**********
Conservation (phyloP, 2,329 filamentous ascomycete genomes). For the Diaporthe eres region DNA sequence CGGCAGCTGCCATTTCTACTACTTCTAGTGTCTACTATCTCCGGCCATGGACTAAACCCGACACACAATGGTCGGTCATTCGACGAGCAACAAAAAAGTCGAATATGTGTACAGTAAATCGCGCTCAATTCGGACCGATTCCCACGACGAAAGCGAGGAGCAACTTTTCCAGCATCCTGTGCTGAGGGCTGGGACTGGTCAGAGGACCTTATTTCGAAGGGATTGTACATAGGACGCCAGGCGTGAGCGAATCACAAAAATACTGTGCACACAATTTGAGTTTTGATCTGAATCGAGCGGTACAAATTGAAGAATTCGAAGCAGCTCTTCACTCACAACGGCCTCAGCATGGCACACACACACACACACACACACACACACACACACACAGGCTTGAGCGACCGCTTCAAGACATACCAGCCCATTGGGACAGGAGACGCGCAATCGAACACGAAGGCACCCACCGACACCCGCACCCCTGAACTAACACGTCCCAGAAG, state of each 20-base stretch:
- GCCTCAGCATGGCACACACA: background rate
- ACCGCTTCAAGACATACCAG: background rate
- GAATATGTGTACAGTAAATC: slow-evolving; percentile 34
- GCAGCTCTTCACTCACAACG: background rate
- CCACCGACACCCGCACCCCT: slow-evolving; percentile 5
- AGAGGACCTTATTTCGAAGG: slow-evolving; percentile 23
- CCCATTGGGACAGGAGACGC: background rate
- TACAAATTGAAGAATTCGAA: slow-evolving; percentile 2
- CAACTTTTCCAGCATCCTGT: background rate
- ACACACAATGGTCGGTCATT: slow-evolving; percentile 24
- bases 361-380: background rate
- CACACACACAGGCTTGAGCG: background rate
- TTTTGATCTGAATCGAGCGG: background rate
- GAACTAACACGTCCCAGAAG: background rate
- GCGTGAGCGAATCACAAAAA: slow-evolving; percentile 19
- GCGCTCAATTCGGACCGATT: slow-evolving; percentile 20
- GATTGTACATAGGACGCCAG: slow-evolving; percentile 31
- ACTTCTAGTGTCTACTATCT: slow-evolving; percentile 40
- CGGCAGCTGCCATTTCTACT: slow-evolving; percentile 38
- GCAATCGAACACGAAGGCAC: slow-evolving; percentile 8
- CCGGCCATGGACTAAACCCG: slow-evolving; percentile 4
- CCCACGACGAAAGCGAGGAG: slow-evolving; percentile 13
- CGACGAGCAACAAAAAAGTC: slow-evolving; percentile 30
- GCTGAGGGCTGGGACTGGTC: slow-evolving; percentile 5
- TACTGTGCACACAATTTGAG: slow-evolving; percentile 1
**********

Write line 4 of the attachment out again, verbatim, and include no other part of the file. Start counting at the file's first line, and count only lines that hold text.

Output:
- GAATATGTGTACAGTAAATC: slow-evolving; percentile 34